In memory of Diana Gribble
The visionary Diana Gribble founded Text in 1990. She wanted to create an independent publishing house that would find books to enlighten, challenge and entertain us.
In keeping with this vision, Text Classics are iconic books by our most loved writers.
‘The most significant event in recent Australian publishing...’ Saturday Paper
The Text Classics series is designed to unearth some of the lost marvels of our literature, and to allow readers to rediscover wonderful books they have never forgotten. These books are milestones in the Australian experience. We have chosen them in the conviction that they still have much to say to us, undiminished in their power to delight, challenge and surprise us.
For a long time in this country it was argued that there was no such thing as Australian literature. As late as 1940, J.I.M. Stewart, professor of English at Adelaide University, declared that in the absence of appropriate books he would lecture on D.H. Lawrence’s novel, Kangaroo. In the year he said that, as if to mock him, Christina Stead published The Man Who Loved Children.
We like to think all that has changed. We live in the world of the home-grown literary bestseller, the world of The Slap and The Secret River. We love our new stars, and celebrate the success of Favel Parrett or Toni Jordan or Craig Silvey. Our writers have careers both at home and abroad. We no longer expect our life-changing books to be written in isolation and despair, against the odds, fulfilling what Henry Lawson came to believe was the destiny of the Australian writer.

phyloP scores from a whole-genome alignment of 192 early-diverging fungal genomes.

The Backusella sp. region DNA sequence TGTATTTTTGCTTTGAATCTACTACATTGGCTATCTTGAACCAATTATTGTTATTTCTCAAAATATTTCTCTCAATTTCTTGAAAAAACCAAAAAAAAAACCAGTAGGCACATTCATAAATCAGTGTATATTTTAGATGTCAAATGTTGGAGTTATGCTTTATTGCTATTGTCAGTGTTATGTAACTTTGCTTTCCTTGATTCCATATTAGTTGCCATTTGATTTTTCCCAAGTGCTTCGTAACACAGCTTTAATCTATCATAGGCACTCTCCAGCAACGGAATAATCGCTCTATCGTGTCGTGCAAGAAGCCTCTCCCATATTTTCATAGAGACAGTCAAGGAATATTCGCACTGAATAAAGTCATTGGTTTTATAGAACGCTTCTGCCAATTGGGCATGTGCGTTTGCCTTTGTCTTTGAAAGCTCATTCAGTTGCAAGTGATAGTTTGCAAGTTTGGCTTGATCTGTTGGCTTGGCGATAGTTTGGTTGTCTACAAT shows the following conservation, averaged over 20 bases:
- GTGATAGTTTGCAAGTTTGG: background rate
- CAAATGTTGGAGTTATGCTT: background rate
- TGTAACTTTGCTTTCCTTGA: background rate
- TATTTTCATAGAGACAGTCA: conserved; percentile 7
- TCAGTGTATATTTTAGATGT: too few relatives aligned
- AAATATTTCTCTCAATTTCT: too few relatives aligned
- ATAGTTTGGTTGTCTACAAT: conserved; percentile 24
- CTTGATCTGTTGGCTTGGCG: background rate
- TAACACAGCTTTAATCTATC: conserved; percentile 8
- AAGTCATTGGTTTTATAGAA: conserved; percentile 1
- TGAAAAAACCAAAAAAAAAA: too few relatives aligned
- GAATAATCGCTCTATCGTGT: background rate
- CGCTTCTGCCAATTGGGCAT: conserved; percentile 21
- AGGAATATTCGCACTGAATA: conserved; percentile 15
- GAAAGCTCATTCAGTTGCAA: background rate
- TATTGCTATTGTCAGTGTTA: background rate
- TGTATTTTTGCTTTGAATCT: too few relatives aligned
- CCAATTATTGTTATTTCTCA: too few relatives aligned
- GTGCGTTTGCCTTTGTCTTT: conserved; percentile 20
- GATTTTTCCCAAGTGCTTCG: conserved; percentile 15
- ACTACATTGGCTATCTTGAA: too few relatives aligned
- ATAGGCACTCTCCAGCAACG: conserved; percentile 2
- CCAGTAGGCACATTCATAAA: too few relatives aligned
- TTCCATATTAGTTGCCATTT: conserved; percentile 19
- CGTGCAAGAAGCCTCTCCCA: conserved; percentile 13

So much for writing now. Because it takes just a generation or two, sometimes less, for us to lose the plot. We put our books and writers on the high shelf of the past, where we forget about them. Imagine if our art galleries decided to banish the works of Brett Whiteley or Fred Williams to their darkened basements for a decade or two. That’s what we routinely do to so many significant writers whose books are out of print.
It’s as if we think that good books burn down like candles, when the truth is that they get better and brighter. Liberated from the circumstances of their making, books become new when we read them again, more themselves than ever.
Those of us who choose and influence what people might read have done a lamentable job of curating the primary materials of our literary history. In 2011, in not a single course in the whole country were students asked to read Henry Handel Richardson’s The Fortunes of Richard Mahony. This is the equivalent of not one Russian university teaching Anna Karenina, of Madame Bovary not being offered to French students. It is a rampageous scandal, to borrow a coinage from HHR herself. If I tell you that Patrick White’s The Tree of Man was prescribed on two courses last year, or The Man Who Loved Children, which MUP recently put back into print, on just one, you start to see the extent of the problem.
The effect of this neglect is to enfeeble our understanding of our history. Our words, our deeds, our hatreds and our loves gave rise to these books. Reading and discussing them, we are part of a conversation that could never happen with the same inwardness or intensity anywhere else. We are contributing to the imaginative wealth of the place.
When Professor Stewart reduced Australian literature to a single book by a foreign author, he had available to him The Fortunes of Richard Mahony, Such is Life, My Brilliant Career, the stories of Lawson and Barbara Baynton. He had For the Term of His Natural Life and Robbery Under Arms. He had the poetry of Kenneth Slessor.
His comment reminds us that we are unlikely to find what we are not looking for. Stewart had the excuse of being an Englishman marooned in what he understood to be a colony of the mind. What’s our excuse?
MICHAEL HEYWARD, PUBLISHER